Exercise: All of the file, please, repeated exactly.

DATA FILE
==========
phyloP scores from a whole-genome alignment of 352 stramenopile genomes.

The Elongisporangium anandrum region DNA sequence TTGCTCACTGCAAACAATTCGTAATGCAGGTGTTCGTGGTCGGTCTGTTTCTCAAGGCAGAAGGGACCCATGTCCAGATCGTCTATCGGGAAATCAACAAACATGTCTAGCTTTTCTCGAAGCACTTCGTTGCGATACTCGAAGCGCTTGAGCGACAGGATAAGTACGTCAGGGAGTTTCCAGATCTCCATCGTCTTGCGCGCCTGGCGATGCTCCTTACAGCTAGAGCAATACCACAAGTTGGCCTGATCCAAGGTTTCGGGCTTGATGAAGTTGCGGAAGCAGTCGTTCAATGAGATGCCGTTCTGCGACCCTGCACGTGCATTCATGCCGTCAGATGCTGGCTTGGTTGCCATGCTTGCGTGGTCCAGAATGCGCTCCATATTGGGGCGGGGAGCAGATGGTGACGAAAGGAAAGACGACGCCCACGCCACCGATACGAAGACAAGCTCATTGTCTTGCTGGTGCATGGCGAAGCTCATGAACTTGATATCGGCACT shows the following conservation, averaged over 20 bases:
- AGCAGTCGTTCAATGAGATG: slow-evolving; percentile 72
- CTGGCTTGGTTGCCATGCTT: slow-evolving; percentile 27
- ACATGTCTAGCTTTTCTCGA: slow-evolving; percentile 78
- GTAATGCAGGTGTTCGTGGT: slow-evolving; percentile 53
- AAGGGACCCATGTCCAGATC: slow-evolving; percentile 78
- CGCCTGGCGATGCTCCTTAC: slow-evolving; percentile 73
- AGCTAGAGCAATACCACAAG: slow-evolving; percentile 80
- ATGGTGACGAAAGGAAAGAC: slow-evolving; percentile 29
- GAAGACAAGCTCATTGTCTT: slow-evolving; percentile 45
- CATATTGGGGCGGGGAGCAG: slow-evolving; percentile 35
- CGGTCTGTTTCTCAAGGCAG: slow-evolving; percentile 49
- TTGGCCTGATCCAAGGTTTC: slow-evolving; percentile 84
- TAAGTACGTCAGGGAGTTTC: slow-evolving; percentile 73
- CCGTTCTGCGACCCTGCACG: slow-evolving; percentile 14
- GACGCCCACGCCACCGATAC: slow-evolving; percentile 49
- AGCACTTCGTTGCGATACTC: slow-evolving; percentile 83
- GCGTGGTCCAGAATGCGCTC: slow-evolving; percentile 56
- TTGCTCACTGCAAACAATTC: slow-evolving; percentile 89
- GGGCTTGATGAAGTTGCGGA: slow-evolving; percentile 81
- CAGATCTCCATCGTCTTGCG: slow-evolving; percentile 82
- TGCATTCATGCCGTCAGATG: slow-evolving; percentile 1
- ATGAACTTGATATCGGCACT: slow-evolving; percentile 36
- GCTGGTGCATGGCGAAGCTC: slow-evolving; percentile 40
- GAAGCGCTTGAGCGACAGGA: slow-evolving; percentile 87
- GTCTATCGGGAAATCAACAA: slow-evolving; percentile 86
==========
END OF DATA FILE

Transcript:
phyloP scores from a whole-genome alignment of 352 stramenopile genomes.

The Elongisporangium anandrum region DNA sequence TTGCTCACTGCAAACAATTCGTAATGCAGGTGTTCGTGGTCGGTCTGTTTCTCAAGGCAGAAGGGACCCATGTCCAGATCGTCTATCGGGAAATCAACAAACATGTCTAGCTTTTCTCGAAGCACTTCGTTGCGATACTCGAAGCGCTTGAGCGACAGGATAAGTACGTCAGGGAGTTTCCAGATCTCCATCGTCTTGCGCGCCTGGCGATGCTCCTTACAGCTAGAGCAATACCACAAGTTGGCCTGATCCAAGGTTTCGGGCTTGATGAAGTTGCGGAAGCAGTCGTTCAATGAGATGCCGTTCTGCGACCCTGCACGTGCATTCATGCCGTCAGATGCTGGCTTGGTTGCCATGCTTGCGTGGTCCAGAATGCGCTCCATATTGGGGCGGGGAGCAGATGGTGACGAAAGGAAAGACGACGCCCACGCCACCGATACGAAGACAAGCTCATTGTCTTGCTGGTGCATGGCGAAGCTCATGAACTTGATATCGGCACT shows the following conservation, averaged over 20 bases:
- AGCAGTCGTTCAATGAGATG: slow-evolving; percentile 72
- CTGGCTTGGTTGCCATGCTT: slow-evolving; percentile 27
- ACATGTCTAGCTTTTCTCGA: slow-evolving; percentile 78
- GTAATGCAGGTGTTCGTGGT: slow-evolving; percentile 53
- AAGGGACCCATGTCCAGATC: slow-evolving; percentile 78
- CGCCTGGCGATGCTCCTTAC: slow-evolving; percentile 73
- AGCTAGAGCAATACCACAAG: slow-evolving; percentile 80
- ATGGTGACGAAAGGAAAGAC: slow-evolving; percentile 29
- GAAGACAAGCTCATTGTCTT: slow-evolving; percentile 45
- CATATTGGGGCGGGGAGCAG: slow-evolving; percentile 35
- CGGTCTGTTTCTCAAGGCAG: slow-evolving; percentile 49
- TTGGCCTGATCCAAGGTTTC: slow-evolving; percentile 84
- TAAGTACGTCAGGGAGTTTC: slow-evolving; percentile 73
- CCGTTCTGCGACCCTGCACG: slow-evolving; percentile 14
- GACGCCCACGCCACCGATAC: slow-evolving; percentile 49
- AGCACTTCGTTGCGATACTC: slow-evolving; percentile 83
- GCGTGGTCCAGAATGCGCTC: slow-evolving; percentile 56
- TTGCTCACTGCAAACAATTC: slow-evolving; percentile 89
- GGGCTTGATGAAGTTGCGGA: slow-evolving; percentile 81
- CAGATCTCCATCGTCTTGCG: slow-evolving; percentile 82
- TGCATTCATGCCGTCAGATG: slow-evolving; percentile 1
- ATGAACTTGATATCGGCACT: slow-evolving; percentile 36
- GCTGGTGCATGGCGAAGCTC: slow-evolving; percentile 40
- GAAGCGCTTGAGCGACAGGA: slow-evolving; percentile 87
- GTCTATCGGGAAATCAACAA: slow-evolving; percentile 86